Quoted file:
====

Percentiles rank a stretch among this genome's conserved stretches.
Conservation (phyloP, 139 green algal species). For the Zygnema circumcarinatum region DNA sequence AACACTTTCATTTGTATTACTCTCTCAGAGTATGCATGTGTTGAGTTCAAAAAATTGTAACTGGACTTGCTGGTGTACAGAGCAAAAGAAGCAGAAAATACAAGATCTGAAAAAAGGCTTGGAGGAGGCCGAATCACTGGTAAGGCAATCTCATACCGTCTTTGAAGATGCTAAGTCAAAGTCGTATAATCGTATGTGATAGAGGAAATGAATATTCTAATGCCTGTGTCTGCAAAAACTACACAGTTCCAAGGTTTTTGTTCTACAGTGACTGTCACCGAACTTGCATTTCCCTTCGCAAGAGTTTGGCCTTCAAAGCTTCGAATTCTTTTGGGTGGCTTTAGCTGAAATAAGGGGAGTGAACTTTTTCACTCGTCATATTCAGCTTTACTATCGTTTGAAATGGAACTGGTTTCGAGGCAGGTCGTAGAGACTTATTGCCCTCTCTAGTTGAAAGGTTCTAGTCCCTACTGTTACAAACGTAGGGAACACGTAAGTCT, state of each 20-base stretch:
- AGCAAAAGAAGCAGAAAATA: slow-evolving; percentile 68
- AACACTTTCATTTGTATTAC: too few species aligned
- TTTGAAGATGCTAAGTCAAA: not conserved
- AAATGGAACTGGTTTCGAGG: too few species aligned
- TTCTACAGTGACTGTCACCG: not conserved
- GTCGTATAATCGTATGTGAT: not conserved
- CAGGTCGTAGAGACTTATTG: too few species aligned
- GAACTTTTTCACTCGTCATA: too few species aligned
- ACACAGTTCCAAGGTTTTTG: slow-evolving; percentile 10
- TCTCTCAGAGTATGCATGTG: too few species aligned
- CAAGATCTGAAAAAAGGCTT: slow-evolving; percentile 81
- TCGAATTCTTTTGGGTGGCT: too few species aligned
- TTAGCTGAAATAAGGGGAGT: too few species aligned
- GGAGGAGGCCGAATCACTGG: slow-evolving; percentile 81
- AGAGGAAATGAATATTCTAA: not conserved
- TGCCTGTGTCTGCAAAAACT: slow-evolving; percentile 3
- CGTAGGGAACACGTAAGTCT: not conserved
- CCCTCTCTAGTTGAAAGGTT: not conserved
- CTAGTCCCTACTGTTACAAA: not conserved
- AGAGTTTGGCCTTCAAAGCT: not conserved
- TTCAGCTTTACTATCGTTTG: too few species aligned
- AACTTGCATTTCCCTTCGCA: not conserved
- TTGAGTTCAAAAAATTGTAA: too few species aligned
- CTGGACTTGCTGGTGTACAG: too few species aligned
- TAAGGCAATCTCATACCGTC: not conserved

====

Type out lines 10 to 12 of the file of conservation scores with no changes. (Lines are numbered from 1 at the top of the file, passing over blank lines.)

- GAACTTTTTCACTCGTCATA: too few species aligned
- ACACAGTTCCAAGGTTTTTG: slow-evolving; percentile 10
- TCTCTCAGAGTATGCATGTG: too few species aligned